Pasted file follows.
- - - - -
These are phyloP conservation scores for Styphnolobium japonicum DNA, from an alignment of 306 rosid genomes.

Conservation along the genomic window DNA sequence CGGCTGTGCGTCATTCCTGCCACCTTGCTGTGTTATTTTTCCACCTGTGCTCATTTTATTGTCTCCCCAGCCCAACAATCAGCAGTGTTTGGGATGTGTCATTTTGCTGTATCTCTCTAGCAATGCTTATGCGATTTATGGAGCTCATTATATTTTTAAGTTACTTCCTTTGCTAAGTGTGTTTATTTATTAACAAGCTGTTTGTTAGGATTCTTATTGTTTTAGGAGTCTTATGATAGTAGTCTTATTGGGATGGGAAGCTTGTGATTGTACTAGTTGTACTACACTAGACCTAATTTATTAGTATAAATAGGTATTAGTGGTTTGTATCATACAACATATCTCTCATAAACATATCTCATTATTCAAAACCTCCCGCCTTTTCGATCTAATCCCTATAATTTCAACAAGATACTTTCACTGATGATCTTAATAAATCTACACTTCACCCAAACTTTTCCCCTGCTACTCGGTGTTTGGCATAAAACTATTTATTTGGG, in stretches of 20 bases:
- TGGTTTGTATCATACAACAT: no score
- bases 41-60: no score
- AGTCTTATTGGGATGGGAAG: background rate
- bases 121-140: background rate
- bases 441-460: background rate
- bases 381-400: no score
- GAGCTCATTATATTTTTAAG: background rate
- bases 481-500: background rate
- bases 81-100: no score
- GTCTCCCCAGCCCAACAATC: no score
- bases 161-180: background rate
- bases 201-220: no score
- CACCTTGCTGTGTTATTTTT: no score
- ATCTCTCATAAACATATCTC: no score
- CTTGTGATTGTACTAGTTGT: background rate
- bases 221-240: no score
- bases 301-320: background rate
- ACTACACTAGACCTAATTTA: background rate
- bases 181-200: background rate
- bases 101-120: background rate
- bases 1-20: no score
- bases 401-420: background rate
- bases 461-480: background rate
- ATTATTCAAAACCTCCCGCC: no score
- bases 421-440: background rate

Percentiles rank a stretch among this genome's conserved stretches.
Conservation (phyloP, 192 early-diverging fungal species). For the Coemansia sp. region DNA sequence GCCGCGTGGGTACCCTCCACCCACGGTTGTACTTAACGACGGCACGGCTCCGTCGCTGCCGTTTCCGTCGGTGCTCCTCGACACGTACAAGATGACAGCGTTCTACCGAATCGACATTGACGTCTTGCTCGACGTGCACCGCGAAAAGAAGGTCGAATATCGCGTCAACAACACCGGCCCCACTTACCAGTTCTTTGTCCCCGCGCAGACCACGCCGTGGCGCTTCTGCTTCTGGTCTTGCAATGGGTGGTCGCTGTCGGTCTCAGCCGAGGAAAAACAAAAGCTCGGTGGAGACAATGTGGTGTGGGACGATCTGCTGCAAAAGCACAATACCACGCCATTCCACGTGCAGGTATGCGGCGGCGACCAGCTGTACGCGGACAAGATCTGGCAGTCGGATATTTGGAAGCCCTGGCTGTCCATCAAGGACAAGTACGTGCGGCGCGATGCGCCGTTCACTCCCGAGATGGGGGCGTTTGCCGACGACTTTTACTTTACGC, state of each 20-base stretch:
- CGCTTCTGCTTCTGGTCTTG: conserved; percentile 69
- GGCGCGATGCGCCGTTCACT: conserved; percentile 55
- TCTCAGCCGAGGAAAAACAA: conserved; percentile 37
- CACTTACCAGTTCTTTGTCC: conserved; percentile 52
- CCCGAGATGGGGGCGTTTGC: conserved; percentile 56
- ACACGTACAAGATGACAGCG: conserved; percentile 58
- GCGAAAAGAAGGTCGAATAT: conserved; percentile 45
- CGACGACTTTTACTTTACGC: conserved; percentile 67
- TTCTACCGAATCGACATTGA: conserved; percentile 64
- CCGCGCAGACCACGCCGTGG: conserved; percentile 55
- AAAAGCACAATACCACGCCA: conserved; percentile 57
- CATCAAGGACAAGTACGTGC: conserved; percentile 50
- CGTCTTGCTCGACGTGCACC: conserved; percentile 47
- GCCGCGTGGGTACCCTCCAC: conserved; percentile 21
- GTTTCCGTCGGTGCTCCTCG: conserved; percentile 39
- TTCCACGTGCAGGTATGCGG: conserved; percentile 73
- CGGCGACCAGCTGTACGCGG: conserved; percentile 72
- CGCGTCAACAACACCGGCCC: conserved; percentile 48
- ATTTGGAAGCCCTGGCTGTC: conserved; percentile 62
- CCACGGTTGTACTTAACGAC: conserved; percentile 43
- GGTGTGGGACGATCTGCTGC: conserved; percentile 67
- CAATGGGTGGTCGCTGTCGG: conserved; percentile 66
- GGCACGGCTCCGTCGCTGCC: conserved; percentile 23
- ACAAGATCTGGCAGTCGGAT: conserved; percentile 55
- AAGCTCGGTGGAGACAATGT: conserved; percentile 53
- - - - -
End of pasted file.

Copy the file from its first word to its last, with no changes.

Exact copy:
These are phyloP conservation scores for Styphnolobium japonicum DNA, from an alignment of 306 rosid genomes.

Conservation along the genomic window DNA sequence CGGCTGTGCGTCATTCCTGCCACCTTGCTGTGTTATTTTTCCACCTGTGCTCATTTTATTGTCTCCCCAGCCCAACAATCAGCAGTGTTTGGGATGTGTCATTTTGCTGTATCTCTCTAGCAATGCTTATGCGATTTATGGAGCTCATTATATTTTTAAGTTACTTCCTTTGCTAAGTGTGTTTATTTATTAACAAGCTGTTTGTTAGGATTCTTATTGTTTTAGGAGTCTTATGATAGTAGTCTTATTGGGATGGGAAGCTTGTGATTGTACTAGTTGTACTACACTAGACCTAATTTATTAGTATAAATAGGTATTAGTGGTTTGTATCATACAACATATCTCTCATAAACATATCTCATTATTCAAAACCTCCCGCCTTTTCGATCTAATCCCTATAATTTCAACAAGATACTTTCACTGATGATCTTAATAAATCTACACTTCACCCAAACTTTTCCCCTGCTACTCGGTGTTTGGCATAAAACTATTTATTTGGG, in stretches of 20 bases:
- TGGTTTGTATCATACAACAT: no score
- bases 41-60: no score
- AGTCTTATTGGGATGGGAAG: background rate
- bases 121-140: background rate
- bases 441-460: background rate
- bases 381-400: no score
- GAGCTCATTATATTTTTAAG: background rate
- bases 481-500: background rate
- bases 81-100: no score
- GTCTCCCCAGCCCAACAATC: no score
- bases 161-180: background rate
- bases 201-220: no score
- CACCTTGCTGTGTTATTTTT: no score
- ATCTCTCATAAACATATCTC: no score
- CTTGTGATTGTACTAGTTGT: background rate
- bases 221-240: no score
- bases 301-320: background rate
- ACTACACTAGACCTAATTTA: background rate
- bases 181-200: background rate
- bases 101-120: background rate
- bases 1-20: no score
- bases 401-420: background rate
- bases 461-480: background rate
- ATTATTCAAAACCTCCCGCC: no score
- bases 421-440: background rate

Percentiles rank a stretch among this genome's conserved stretches.
Conservation (phyloP, 192 early-diverging fungal species). For the Coemansia sp. region DNA sequence GCCGCGTGGGTACCCTCCACCCACGGTTGTACTTAACGACGGCACGGCTCCGTCGCTGCCGTTTCCGTCGGTGCTCCTCGACACGTACAAGATGACAGCGTTCTACCGAATCGACATTGACGTCTTGCTCGACGTGCACCGCGAAAAGAAGGTCGAATATCGCGTCAACAACACCGGCCCCACTTACCAGTTCTTTGTCCCCGCGCAGACCACGCCGTGGCGCTTCTGCTTCTGGTCTTGCAATGGGTGGTCGCTGTCGGTCTCAGCCGAGGAAAAACAAAAGCTCGGTGGAGACAATGTGGTGTGGGACGATCTGCTGCAAAAGCACAATACCACGCCATTCCACGTGCAGGTATGCGGCGGCGACCAGCTGTACGCGGACAAGATCTGGCAGTCGGATATTTGGAAGCCCTGGCTGTCCATCAAGGACAAGTACGTGCGGCGCGATGCGCCGTTCACTCCCGAGATGGGGGCGTTTGCCGACGACTTTTACTTTACGC, state of each 20-base stretch:
- CGCTTCTGCTTCTGGTCTTG: conserved; percentile 69
- GGCGCGATGCGCCGTTCACT: conserved; percentile 55
- TCTCAGCCGAGGAAAAACAA: conserved; percentile 37
- CACTTACCAGTTCTTTGTCC: conserved; percentile 52
- CCCGAGATGGGGGCGTTTGC: conserved; percentile 56
- ACACGTACAAGATGACAGCG: conserved; percentile 58
- GCGAAAAGAAGGTCGAATAT: conserved; percentile 45
- CGACGACTTTTACTTTACGC: conserved; percentile 67
- TTCTACCGAATCGACATTGA: conserved; percentile 64
- CCGCGCAGACCACGCCGTGG: conserved; percentile 55
- AAAAGCACAATACCACGCCA: conserved; percentile 57
- CATCAAGGACAAGTACGTGC: conserved; percentile 50
- CGTCTTGCTCGACGTGCACC: conserved; percentile 47
- GCCGCGTGGGTACCCTCCAC: conserved; percentile 21
- GTTTCCGTCGGTGCTCCTCG: conserved; percentile 39
- TTCCACGTGCAGGTATGCGG: conserved; percentile 73
- CGGCGACCAGCTGTACGCGG: conserved; percentile 72
- CGCGTCAACAACACCGGCCC: conserved; percentile 48
- ATTTGGAAGCCCTGGCTGTC: conserved; percentile 62
- CCACGGTTGTACTTAACGAC: conserved; percentile 43
- GGTGTGGGACGATCTGCTGC: conserved; percentile 67
- CAATGGGTGGTCGCTGTCGG: conserved; percentile 66
- GGCACGGCTCCGTCGCTGCC: conserved; percentile 23
- ACAAGATCTGGCAGTCGGAT: conserved; percentile 55
- AAGCTCGGTGGAGACAATGT: conserved; percentile 53